A417 Missing Link

The views expressed in this page do not represent those of the Planning Inspectorate. This page consists of content submitted to the Planning Inspectorate by the public and other interested parties, giving their views of this proposal.

A417 Missing Link

Received 31 August 2021
From Thomas Wheeler

Representation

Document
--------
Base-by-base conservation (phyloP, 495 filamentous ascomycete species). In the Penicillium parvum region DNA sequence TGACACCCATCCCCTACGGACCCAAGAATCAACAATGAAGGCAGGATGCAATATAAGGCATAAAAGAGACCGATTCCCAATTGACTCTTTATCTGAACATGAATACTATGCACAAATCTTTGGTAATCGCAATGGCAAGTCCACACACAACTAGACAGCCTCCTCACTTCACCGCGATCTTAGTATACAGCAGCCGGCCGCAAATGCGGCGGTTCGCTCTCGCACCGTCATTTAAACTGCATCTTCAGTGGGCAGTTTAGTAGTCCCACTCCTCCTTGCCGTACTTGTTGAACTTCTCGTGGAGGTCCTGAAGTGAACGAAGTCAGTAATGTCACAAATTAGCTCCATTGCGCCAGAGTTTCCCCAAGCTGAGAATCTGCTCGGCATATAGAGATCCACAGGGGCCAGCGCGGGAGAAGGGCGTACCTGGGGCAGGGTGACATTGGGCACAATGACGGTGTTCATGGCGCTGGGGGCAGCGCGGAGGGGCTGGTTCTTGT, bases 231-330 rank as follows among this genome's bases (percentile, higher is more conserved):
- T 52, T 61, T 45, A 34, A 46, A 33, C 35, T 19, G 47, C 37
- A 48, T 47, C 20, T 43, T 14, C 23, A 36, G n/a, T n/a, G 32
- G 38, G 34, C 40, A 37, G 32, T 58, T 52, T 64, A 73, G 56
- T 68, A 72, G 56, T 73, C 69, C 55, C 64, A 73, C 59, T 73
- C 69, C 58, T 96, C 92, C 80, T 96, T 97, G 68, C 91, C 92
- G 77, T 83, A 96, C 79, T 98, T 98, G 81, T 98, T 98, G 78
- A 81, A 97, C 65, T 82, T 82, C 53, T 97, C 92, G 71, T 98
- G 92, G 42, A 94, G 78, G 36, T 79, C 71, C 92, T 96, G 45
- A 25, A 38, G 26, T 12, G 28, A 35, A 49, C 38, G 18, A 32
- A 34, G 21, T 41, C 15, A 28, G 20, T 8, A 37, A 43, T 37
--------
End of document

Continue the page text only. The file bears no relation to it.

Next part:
There is a clear conflict between the Government’s policies on transport and climate change. On transport, they are promoting schemes such as this one which would destroy valuable wildlife habitat and carbon ‘sinks’ in the form of hedgerows and woodland. These schemes would also encourage the use of private cars by making car journeys easier and quicker, thereby increasing greenhouse gas emissions. The construction of new roads also involves massive greenhouse gas emissions for example from the machinery used to build the road and in the manufacture of the concrete/tarmac used for the road surface. On climate change, the Government has committed to reducing emissions by 78% by 2035 and to net-zero by 2050. Transport Secretary Grant Shapps has indicated that, as part of the necessary move to a low-carbon society, “we will use our cars less”. It is often argued that major roads need additional lanes to accommodate increasing traffic – however, as Grant Shapps indicated, decarbonisation requires a reduction in traffic. This removes any argument that additional capacity is needed; at best building this new road would be a waste of money and of our limited carbon budget. At worst it would induce additional traffic, meaning that the Government fails in its ambitions to reduce car use and greenhouse gas emissions, and I consider this to be the more-likely outcome of proceeding with this scheme. The Climate Change Committee has advised that the Government’s current policies are not sufficient to meet these targets. The Government will therefore have to “introduce more challenging measures” to avoid missing these objectives. It is my view that cancelling road expansion projects such as this will be required to achieve the necessary reduction in greenhouse gas emissions. I therefore object to this scheme in its entirety on the grounds that it would increase greenhouse gas emissions, both in the short and long term, is not consistent with the Government’s decarbonisation policies and will damage wildlife habitats. Since the Government’s decarbonisation commitments are enshrined in law, proceeding with this scheme is potentially unlawful and the project should therefore be terminated at the earliest possible opportunity.